That’s odd, because Saderla was in fact selected through a special drive for the reserved category and that seems to rankle with many in the first place. The fact-finding committee said explicitly that Dr Sharma, for instance, appeared to have “ill feeling against special drive of recruitment and in particular against Dr Saderla.”

Professor R Shekhar, who sent the “curse” email to all the senators of IIT Kanpur, denied he was against any special drive for recruitment. Shekhar has now been appointed director of IIT Dhanbad. Professor CS Upadhyay, who sent an email to the chairman of the board of governors, describing himself as a “stalwart of IIT Kanpur”, insisted Saderla’s academic performance was poor. Saderla had a CPI of 7.25 and IIT’s own definition of first class CPI is 7.0.

Saderla is not without support. The head of the department, AK Ghosh told the committee that some professors had joined together to harass Saderla, who he said “if given a chance, will be the best Flight Mechanics person in the country.” Professor Ashish Tewari said the allegations of discrimination needed to be taken seriously. The committee which selected Saderla said there was no dissent in his selection and all procedures were followed correctly.

The fact-finding committee agreed and recommended the management take “suitable action keeping in view of SC/ST (Prevention of Atrocities) Act 1989”, the very act in the eye of the current national storm. A charge sheet is being prepared and an enquiry committee is supposed to be formed after that.

But sources within IIT say an attempt is being made to paint this as a simple “misunderstanding”. An “apology” letter has been issued, claiming that “some of our attempts to uphold the academic process of the institute have been misunderstood and misconstrued.” It claims the whole incident caused those accused of harassment “immense pain and distress” as if they are equally the victims here. A signature campaign commenced, in the name of “protecting the future of the Institute”, to resolve the issue by dialogue between the two parties.

Well-meaning as it sounds, it completely fails to take into account the enormous power imbalance at play here. A newly-appointed assistant professor finds himself pitted against the reputation of an entire IIT, his allegation described as “completely out of character with the way the Institute and its faculty has functioned in all its years of existence.” The pressure to back down for the “good of the university” can only be imagined.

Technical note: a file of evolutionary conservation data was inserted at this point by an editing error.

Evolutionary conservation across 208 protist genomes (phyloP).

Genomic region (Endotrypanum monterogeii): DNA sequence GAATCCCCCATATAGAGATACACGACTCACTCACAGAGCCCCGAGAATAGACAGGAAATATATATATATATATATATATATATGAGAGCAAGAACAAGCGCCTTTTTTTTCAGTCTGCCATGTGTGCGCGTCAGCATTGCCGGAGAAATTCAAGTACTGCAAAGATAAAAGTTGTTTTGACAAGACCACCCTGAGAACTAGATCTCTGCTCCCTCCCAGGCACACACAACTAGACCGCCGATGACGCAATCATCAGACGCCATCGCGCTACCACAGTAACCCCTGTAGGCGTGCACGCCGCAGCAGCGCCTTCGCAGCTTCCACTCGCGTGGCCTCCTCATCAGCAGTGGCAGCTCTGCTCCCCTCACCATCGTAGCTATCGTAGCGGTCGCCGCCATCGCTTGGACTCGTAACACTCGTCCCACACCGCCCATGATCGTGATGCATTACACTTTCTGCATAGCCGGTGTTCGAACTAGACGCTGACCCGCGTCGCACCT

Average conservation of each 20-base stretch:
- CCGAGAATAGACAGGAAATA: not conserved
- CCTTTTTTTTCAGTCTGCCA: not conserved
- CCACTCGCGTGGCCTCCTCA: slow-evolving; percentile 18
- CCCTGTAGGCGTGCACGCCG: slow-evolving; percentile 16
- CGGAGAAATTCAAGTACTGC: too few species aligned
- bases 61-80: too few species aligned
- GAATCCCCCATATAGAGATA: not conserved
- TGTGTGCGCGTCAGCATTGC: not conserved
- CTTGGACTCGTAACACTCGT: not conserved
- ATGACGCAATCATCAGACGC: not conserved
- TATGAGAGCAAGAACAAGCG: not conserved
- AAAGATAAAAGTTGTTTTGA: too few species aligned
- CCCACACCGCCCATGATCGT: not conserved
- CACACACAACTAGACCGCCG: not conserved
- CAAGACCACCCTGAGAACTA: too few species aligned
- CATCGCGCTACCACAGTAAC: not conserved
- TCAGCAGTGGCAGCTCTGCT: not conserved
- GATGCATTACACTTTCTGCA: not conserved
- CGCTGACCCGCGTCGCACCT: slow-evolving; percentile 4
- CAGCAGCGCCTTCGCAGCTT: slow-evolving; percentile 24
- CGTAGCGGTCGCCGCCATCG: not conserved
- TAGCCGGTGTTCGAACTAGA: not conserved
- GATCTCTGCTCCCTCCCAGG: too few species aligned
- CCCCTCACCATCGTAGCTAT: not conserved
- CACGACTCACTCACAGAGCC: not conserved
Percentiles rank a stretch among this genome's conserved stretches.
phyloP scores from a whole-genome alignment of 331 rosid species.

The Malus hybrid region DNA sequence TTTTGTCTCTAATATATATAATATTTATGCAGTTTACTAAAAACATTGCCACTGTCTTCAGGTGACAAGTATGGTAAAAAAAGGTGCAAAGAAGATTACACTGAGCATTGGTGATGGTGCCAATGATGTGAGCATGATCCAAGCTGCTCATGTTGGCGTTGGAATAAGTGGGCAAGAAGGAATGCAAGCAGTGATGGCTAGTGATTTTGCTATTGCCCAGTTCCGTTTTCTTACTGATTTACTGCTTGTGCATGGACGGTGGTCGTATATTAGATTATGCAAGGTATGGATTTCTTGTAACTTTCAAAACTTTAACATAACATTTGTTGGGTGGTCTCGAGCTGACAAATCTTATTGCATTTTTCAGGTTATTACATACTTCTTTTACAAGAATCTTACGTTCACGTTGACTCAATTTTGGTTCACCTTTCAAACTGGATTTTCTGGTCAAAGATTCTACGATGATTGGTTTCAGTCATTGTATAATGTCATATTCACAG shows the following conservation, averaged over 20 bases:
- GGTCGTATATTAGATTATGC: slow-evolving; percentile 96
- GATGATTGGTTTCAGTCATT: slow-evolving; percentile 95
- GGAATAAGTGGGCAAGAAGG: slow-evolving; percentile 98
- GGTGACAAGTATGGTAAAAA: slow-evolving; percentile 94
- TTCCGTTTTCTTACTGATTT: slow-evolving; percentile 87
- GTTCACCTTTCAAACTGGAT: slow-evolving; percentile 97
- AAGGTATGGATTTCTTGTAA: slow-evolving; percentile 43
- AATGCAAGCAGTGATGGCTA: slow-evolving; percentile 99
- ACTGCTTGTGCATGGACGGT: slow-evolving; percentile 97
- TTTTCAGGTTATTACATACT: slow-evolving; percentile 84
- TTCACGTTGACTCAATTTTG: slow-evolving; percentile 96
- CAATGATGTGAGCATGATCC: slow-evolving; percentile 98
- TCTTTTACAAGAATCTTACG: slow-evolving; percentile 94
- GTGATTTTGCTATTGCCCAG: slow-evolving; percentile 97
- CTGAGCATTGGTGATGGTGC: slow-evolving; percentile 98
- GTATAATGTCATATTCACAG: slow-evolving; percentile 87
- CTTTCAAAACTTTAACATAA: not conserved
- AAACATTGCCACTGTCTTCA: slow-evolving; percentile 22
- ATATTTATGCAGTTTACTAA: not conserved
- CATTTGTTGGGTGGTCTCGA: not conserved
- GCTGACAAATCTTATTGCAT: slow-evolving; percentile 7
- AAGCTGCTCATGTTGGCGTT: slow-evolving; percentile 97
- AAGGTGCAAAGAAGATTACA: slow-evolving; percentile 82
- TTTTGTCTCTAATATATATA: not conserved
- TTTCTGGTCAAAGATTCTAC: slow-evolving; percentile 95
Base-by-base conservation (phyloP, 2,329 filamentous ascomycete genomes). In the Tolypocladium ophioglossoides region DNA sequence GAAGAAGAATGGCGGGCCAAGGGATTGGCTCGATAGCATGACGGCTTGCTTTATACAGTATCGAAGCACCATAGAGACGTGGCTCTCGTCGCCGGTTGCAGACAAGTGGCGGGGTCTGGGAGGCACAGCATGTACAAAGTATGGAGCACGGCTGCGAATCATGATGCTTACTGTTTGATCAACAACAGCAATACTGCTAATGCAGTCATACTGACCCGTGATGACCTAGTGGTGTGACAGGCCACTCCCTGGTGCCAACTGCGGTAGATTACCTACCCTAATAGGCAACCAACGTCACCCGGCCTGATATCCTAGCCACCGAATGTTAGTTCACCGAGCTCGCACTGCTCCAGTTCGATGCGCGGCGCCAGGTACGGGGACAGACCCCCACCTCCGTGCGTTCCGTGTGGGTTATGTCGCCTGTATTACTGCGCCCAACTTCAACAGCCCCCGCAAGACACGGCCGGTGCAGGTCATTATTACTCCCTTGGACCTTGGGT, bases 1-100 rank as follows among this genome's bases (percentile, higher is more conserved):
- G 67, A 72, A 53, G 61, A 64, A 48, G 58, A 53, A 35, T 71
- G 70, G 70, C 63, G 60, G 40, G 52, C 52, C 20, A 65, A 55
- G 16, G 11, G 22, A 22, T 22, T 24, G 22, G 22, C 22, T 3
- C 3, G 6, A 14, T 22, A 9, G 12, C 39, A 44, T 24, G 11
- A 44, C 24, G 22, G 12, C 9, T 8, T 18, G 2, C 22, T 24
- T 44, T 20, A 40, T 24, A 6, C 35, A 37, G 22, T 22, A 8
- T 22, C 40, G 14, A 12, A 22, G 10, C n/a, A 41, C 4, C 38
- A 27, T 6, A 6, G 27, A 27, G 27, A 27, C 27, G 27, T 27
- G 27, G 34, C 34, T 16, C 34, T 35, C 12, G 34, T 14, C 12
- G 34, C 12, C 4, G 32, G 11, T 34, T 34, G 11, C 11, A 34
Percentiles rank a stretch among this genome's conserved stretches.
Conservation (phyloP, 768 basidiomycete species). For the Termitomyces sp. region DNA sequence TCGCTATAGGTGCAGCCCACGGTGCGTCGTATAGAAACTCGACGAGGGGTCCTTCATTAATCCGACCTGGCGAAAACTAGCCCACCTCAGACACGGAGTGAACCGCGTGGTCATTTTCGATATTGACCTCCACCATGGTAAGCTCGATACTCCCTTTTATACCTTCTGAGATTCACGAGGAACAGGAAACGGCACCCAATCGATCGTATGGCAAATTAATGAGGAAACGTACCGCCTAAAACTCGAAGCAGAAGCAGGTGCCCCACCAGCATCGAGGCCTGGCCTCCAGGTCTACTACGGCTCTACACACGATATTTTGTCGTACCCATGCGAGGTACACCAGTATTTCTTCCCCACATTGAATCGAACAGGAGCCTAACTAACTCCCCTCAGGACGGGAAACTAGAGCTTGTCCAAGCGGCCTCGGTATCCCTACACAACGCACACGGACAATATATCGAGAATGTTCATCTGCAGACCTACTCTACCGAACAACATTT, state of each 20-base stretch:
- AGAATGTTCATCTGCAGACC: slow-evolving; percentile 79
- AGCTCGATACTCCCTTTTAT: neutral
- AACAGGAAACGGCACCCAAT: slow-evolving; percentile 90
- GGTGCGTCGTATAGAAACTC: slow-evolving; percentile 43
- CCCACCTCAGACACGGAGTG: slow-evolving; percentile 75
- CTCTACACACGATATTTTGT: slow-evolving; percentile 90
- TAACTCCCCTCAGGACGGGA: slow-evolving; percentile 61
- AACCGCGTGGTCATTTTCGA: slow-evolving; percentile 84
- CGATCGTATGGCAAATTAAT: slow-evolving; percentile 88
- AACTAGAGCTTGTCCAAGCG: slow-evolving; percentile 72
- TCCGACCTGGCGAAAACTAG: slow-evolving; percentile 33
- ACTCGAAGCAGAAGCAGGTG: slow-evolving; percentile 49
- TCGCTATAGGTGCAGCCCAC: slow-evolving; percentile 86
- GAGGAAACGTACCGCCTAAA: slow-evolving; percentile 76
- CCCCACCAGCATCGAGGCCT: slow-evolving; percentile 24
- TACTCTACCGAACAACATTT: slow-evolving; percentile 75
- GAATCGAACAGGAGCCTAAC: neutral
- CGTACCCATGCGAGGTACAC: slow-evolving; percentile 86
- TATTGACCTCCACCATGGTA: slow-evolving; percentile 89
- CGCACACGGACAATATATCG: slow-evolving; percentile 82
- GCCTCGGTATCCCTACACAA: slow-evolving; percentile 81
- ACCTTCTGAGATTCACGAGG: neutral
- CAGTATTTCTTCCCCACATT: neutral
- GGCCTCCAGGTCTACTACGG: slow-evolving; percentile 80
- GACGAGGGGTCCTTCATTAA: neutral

Moreover, caste is being swept under the carpet which leads to the question whether caste discrimination can only exist if anti-caste epithets are explicitly flung around.

Now, the SC Commission has taken note of this and summoned all parties to Delhi on 10 April.  Whatever happens there, one thing is clear.  Many of us live under the illusion that we are caste-blind now, especially in the professional world because that illusion suits us. Yet, as a recent survey of caste in the United States pointed out, one in three Dalits reported being discriminated against during their education and two out of three reported being treated unfairly in the workplace. The story of Dr Subrahmanyam Saderla reminds us how much more insidious and deep-rooted our caste problem is than most of us care to admit.

Saderla at least felt strong enough to protest formally. Many others would rather swallow the humiliation than take on the system.  Perhaps that’s what Saderla has in mind as he writes in his letter to the director, “I kindly request you to take appropriate action such that no new faculty should ever face such embarrassing and humiliating situation in the future.”

Published Date: Apr 04, 2018 14:22 PM | Updated Date: Apr 04, 2018 14:22 PM